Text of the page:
This year, Wisconsin's Department of Transportation won't be allocating what has become its customary $18 million annual allotment for the maintenance and construction of state bike trails and pedestrian walkways. Instead, the money will become a negligible addition to Wisconsin's considerable highway fund.
Close observers of the state Legislature theorize this surprising turn of events was facilitated largely by lobbying efforts of the construction industry, which sought recompense for previous campaign contributions in the form of new highway projects. Strangely, as I realized the motive behind this legislative atrocity, I found myself almost wishing such a shift in funding had instead come at the behest of a few stodgy, old lawmakers with seniority who simply could not understand why anybody would want to ride a bicycle.
Money in politics: it's a discussion topic as worn out as, and perhaps even more worn out than, any other in this country. But it's still here, and it isn't going away anytime soon.
Consider the big money (literally) issues pervading American government today. In its recent session, a supposedly key element of the Republican U.S. Congress's agenda that ended up going entirely unaddressed (although, to be fair, this Congress did little more than agree to build a higher wall across the Mexican border) was that of lobbying reform. Given that the number of registered Washington lobbyists more than doubled from 2000 to 2005, even Jack Abramoff's circle of buddies, the Republicans — although ultimately not actually addressing it — had to acknowledge the exponentially growing realization among captains of industry that a lobbyist's salary is a high-interest investment.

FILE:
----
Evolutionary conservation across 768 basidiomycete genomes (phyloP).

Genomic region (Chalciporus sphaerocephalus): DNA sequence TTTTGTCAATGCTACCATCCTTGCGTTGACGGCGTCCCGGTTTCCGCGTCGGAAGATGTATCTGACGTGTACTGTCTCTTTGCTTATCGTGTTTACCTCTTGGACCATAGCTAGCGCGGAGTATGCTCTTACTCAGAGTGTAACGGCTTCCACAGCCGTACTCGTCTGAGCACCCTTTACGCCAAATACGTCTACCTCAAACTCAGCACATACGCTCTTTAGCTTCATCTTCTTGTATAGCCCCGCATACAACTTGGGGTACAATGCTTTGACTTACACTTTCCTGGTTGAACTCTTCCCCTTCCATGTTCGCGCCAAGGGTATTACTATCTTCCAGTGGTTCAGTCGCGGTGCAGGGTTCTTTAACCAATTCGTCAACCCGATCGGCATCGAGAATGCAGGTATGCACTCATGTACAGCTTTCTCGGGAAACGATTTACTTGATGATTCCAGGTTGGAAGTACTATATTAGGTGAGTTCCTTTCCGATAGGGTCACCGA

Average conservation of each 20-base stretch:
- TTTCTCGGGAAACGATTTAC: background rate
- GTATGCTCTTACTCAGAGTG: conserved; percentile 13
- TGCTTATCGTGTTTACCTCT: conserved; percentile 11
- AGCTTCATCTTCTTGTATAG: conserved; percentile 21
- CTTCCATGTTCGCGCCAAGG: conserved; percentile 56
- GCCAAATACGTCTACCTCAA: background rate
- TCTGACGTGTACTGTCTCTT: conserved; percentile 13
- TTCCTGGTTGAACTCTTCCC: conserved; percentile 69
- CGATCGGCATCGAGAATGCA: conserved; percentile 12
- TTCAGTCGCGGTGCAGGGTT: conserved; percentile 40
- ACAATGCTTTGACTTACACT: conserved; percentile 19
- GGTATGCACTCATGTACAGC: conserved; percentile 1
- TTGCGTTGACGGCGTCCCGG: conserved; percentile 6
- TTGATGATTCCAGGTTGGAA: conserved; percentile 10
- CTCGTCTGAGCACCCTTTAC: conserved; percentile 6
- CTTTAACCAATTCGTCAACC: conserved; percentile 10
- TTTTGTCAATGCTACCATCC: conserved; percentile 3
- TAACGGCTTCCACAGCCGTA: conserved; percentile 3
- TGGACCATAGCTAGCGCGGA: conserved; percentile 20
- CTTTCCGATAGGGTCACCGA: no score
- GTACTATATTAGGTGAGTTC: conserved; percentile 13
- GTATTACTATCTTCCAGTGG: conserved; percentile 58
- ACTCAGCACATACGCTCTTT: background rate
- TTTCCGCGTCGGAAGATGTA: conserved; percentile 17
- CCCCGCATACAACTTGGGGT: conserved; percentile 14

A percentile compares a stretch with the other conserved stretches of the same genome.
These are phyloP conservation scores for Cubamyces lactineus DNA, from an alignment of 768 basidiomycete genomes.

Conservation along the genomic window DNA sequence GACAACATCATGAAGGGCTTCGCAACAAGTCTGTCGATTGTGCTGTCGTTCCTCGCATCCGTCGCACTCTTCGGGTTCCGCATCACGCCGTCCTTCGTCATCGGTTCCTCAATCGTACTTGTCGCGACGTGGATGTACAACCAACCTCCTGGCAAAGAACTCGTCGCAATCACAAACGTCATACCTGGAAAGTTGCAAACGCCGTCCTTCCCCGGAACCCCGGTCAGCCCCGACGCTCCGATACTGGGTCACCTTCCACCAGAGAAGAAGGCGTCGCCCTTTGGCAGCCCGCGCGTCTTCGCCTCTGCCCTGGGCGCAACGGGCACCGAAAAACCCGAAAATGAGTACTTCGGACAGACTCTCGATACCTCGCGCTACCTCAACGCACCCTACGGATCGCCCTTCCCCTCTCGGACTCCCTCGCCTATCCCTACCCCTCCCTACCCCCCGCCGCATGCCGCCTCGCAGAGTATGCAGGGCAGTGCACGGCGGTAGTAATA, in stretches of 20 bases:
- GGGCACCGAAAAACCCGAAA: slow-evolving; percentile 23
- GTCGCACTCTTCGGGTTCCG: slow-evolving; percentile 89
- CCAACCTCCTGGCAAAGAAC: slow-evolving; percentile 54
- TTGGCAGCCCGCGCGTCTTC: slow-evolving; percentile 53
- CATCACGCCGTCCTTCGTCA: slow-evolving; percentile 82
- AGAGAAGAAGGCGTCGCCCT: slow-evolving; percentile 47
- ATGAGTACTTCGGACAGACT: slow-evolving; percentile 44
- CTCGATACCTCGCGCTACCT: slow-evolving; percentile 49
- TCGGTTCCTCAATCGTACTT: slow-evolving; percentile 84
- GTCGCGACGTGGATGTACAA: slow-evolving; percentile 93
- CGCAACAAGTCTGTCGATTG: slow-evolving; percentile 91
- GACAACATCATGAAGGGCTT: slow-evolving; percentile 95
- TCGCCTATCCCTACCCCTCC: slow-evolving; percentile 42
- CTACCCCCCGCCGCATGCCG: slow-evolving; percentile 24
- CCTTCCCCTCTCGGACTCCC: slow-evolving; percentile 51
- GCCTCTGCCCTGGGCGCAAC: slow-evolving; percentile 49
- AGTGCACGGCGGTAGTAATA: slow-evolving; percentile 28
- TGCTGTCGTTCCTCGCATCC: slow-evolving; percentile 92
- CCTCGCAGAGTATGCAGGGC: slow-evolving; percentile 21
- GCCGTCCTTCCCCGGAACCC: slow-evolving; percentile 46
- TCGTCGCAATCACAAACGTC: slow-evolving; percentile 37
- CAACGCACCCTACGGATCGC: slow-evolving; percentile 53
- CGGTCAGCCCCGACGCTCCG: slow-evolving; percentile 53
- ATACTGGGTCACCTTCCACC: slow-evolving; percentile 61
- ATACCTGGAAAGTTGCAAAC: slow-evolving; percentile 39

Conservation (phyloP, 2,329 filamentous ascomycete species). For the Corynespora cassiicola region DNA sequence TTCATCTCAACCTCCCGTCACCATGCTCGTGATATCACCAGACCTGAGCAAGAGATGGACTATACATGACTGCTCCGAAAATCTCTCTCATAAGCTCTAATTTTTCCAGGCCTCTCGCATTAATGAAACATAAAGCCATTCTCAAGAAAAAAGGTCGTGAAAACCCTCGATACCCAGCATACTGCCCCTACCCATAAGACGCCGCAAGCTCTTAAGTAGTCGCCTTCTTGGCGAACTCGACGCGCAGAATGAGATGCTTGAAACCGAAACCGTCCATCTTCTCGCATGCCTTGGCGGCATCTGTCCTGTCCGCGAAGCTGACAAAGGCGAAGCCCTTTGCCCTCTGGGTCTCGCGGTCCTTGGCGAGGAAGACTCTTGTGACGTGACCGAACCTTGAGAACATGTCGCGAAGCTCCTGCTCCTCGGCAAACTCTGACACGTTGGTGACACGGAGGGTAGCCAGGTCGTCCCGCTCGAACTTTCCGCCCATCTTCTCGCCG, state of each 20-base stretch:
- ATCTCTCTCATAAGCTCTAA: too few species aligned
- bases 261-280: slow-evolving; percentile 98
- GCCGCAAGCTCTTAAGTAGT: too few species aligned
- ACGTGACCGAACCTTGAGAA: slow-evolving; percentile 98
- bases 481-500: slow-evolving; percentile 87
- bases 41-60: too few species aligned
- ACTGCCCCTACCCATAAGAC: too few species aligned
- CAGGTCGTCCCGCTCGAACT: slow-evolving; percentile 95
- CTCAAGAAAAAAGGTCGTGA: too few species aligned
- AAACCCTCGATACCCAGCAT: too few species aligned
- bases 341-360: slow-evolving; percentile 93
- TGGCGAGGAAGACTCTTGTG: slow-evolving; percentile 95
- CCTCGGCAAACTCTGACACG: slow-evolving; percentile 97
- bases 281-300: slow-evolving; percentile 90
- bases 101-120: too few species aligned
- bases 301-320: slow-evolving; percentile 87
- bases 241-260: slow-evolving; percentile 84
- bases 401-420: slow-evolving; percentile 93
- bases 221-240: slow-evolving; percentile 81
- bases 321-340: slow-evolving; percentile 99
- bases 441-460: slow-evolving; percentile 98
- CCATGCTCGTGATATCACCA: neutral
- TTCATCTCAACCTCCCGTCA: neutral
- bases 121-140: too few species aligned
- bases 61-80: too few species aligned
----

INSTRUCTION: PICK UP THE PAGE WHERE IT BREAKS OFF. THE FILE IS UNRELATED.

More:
In Wisconsin's state government, there are six lobbyists per legislator (a number that might even be considered relatively low; New York's average is 18 lobbyists per legislator). Really, how can the average Wisconsinite feel as if her state senator so much as hears her complaint when he's too busy listening to the six corporate crusaders sitting in his office to even pick up the phone?
While lobbying is big money's preferred technique of controlling U.S. legislation, other methods of influence are employed during elections to make said control at the legislative level less difficult.
Even after Sens. John McCain and Russ Feingold labored to restrict the impact of "soft money" on political campaigns, a big bank account is still the dominating force of political campaigns. PACs, 527 groups and other such organizations, which have a loophole essentially no more complicated than the fact that they are not officially linked to a candidate, were dominant campaign channels for money during the 2004 elections and will continue to be exploited until some new piece of legislation forces the invention of yet another creative alternative method for money to be heard.
So, here we are: a government dominated by money, a few non-corrupt politicians trying to plug the holes, and a citizenry disengaged from the matter altogether. Who is to say we wouldn't be better governed by some benevolent king, some foe of big money, whose mission it was to recover funds currently wrested away from the people by incentive-waged lobbyists of major industries, focused solely on ripping wider the holes in Uncle Sam's pockets to better pad their own and those of their corporate superiors?
Under any condition, a thriving democracy is a lofty goal and perfect democracy an impossibility. This has been understood by most of the concept's proponents since its inception. Still, did the creators of Athenian democracy foresee a possible harmony between their idea and capitalism? Did they foresee the possibility of capitalism at all?
The free market, as the world is increasingly learning, is an unstoppable force and, when cohabitating with democracy, is the unquestioned master of the house. Among those even expressing concern about this matter, nobody seems to have an answer.
Is there an answer? Is anything more powerful than money?
Rob Rossmeissl ([email protected]) is a senior majoring in journalism and political science.